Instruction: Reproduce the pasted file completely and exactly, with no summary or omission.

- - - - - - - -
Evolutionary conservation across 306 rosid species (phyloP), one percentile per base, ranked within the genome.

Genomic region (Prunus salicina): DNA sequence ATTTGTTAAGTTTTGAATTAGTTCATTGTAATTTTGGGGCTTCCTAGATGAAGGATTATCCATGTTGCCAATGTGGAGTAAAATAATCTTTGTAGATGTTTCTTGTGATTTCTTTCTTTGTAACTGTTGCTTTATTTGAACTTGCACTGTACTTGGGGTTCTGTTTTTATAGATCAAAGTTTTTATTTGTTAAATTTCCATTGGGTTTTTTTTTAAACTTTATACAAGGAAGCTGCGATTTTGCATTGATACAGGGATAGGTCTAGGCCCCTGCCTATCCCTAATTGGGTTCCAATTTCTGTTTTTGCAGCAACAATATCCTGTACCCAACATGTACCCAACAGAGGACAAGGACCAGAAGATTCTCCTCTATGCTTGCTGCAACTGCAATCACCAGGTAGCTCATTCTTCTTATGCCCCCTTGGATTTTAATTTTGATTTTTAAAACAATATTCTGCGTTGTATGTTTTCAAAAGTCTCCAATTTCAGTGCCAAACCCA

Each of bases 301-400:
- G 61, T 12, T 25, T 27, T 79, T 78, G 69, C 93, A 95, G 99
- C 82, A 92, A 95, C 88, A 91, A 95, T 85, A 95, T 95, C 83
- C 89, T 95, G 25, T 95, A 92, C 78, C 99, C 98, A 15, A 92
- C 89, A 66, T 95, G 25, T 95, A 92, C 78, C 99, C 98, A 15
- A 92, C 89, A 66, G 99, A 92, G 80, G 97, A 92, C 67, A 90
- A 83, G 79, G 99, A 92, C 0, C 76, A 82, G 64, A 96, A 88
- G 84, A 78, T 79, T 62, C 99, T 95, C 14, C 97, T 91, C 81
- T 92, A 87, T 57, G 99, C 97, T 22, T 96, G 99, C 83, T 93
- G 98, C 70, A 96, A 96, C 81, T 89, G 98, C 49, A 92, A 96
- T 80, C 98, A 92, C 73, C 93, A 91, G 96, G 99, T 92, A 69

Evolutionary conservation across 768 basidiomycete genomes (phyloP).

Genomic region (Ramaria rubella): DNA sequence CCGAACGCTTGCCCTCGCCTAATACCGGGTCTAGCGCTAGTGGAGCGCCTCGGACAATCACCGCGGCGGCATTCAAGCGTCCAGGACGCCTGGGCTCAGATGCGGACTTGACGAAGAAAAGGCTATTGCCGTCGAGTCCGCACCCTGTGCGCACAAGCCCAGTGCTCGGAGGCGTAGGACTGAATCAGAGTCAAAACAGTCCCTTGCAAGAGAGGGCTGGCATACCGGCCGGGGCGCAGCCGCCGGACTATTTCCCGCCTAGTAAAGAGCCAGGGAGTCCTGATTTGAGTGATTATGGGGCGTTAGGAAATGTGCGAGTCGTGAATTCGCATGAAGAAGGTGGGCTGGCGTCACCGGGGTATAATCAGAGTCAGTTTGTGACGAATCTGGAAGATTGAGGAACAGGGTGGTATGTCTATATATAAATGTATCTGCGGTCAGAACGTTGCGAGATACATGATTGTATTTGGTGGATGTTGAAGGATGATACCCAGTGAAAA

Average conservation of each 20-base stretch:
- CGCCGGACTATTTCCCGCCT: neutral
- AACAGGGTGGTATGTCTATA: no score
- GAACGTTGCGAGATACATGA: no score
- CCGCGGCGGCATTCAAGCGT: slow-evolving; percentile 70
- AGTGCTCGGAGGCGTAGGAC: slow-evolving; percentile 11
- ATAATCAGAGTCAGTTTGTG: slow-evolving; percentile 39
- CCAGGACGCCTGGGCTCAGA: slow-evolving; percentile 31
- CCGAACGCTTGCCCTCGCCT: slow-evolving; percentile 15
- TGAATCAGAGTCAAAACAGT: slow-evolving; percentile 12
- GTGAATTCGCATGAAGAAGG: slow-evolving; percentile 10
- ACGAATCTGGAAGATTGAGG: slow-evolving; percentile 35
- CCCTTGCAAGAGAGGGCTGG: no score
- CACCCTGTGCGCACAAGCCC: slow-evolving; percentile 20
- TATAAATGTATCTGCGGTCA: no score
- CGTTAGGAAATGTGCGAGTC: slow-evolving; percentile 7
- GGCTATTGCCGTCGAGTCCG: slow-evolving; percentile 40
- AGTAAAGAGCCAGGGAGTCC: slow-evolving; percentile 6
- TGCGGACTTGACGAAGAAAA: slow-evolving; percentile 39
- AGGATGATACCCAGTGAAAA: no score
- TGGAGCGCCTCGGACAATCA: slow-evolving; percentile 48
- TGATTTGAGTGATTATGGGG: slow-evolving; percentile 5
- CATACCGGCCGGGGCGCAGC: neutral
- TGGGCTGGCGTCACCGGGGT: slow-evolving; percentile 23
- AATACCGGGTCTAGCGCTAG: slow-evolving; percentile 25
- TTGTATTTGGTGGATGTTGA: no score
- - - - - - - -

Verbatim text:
Evolutionary conservation across 306 rosid species (phyloP), one percentile per base, ranked within the genome.

Genomic region (Prunus salicina): DNA sequence ATTTGTTAAGTTTTGAATTAGTTCATTGTAATTTTGGGGCTTCCTAGATGAAGGATTATCCATGTTGCCAATGTGGAGTAAAATAATCTTTGTAGATGTTTCTTGTGATTTCTTTCTTTGTAACTGTTGCTTTATTTGAACTTGCACTGTACTTGGGGTTCTGTTTTTATAGATCAAAGTTTTTATTTGTTAAATTTCCATTGGGTTTTTTTTTAAACTTTATACAAGGAAGCTGCGATTTTGCATTGATACAGGGATAGGTCTAGGCCCCTGCCTATCCCTAATTGGGTTCCAATTTCTGTTTTTGCAGCAACAATATCCTGTACCCAACATGTACCCAACAGAGGACAAGGACCAGAAGATTCTCCTCTATGCTTGCTGCAACTGCAATCACCAGGTAGCTCATTCTTCTTATGCCCCCTTGGATTTTAATTTTGATTTTTAAAACAATATTCTGCGTTGTATGTTTTCAAAAGTCTCCAATTTCAGTGCCAAACCCA

Each of bases 301-400:
- G 61, T 12, T 25, T 27, T 79, T 78, G 69, C 93, A 95, G 99
- C 82, A 92, A 95, C 88, A 91, A 95, T 85, A 95, T 95, C 83
- C 89, T 95, G 25, T 95, A 92, C 78, C 99, C 98, A 15, A 92
- C 89, A 66, T 95, G 25, T 95, A 92, C 78, C 99, C 98, A 15
- A 92, C 89, A 66, G 99, A 92, G 80, G 97, A 92, C 67, A 90
- A 83, G 79, G 99, A 92, C 0, C 76, A 82, G 64, A 96, A 88
- G 84, A 78, T 79, T 62, C 99, T 95, C 14, C 97, T 91, C 81
- T 92, A 87, T 57, G 99, C 97, T 22, T 96, G 99, C 83, T 93
- G 98, C 70, A 96, A 96, C 81, T 89, G 98, C 49, A 92, A 96
- T 80, C 98, A 92, C 73, C 93, A 91, G 96, G 99, T 92, A 69

Evolutionary conservation across 768 basidiomycete genomes (phyloP).

Genomic region (Ramaria rubella): DNA sequence CCGAACGCTTGCCCTCGCCTAATACCGGGTCTAGCGCTAGTGGAGCGCCTCGGACAATCACCGCGGCGGCATTCAAGCGTCCAGGACGCCTGGGCTCAGATGCGGACTTGACGAAGAAAAGGCTATTGCCGTCGAGTCCGCACCCTGTGCGCACAAGCCCAGTGCTCGGAGGCGTAGGACTGAATCAGAGTCAAAACAGTCCCTTGCAAGAGAGGGCTGGCATACCGGCCGGGGCGCAGCCGCCGGACTATTTCCCGCCTAGTAAAGAGCCAGGGAGTCCTGATTTGAGTGATTATGGGGCGTTAGGAAATGTGCGAGTCGTGAATTCGCATGAAGAAGGTGGGCTGGCGTCACCGGGGTATAATCAGAGTCAGTTTGTGACGAATCTGGAAGATTGAGGAACAGGGTGGTATGTCTATATATAAATGTATCTGCGGTCAGAACGTTGCGAGATACATGATTGTATTTGGTGGATGTTGAAGGATGATACCCAGTGAAAA

Average conservation of each 20-base stretch:
- CGCCGGACTATTTCCCGCCT: neutral
- AACAGGGTGGTATGTCTATA: no score
- GAACGTTGCGAGATACATGA: no score
- CCGCGGCGGCATTCAAGCGT: slow-evolving; percentile 70
- AGTGCTCGGAGGCGTAGGAC: slow-evolving; percentile 11
- ATAATCAGAGTCAGTTTGTG: slow-evolving; percentile 39
- CCAGGACGCCTGGGCTCAGA: slow-evolving; percentile 31
- CCGAACGCTTGCCCTCGCCT: slow-evolving; percentile 15
- TGAATCAGAGTCAAAACAGT: slow-evolving; percentile 12
- GTGAATTCGCATGAAGAAGG: slow-evolving; percentile 10
- ACGAATCTGGAAGATTGAGG: slow-evolving; percentile 35
- CCCTTGCAAGAGAGGGCTGG: no score
- CACCCTGTGCGCACAAGCCC: slow-evolving; percentile 20
- TATAAATGTATCTGCGGTCA: no score
- CGTTAGGAAATGTGCGAGTC: slow-evolving; percentile 7
- GGCTATTGCCGTCGAGTCCG: slow-evolving; percentile 40
- AGTAAAGAGCCAGGGAGTCC: slow-evolving; percentile 6
- TGCGGACTTGACGAAGAAAA: slow-evolving; percentile 39
- AGGATGATACCCAGTGAAAA: no score
- TGGAGCGCCTCGGACAATCA: slow-evolving; percentile 48
- TGATTTGAGTGATTATGGGG: slow-evolving; percentile 5
- CATACCGGCCGGGGCGCAGC: neutral
- TGGGCTGGCGTCACCGGGGT: slow-evolving; percentile 23
- AATACCGGGTCTAGCGCTAG: slow-evolving; percentile 25
- TTGTATTTGGTGGATGTTGA: no score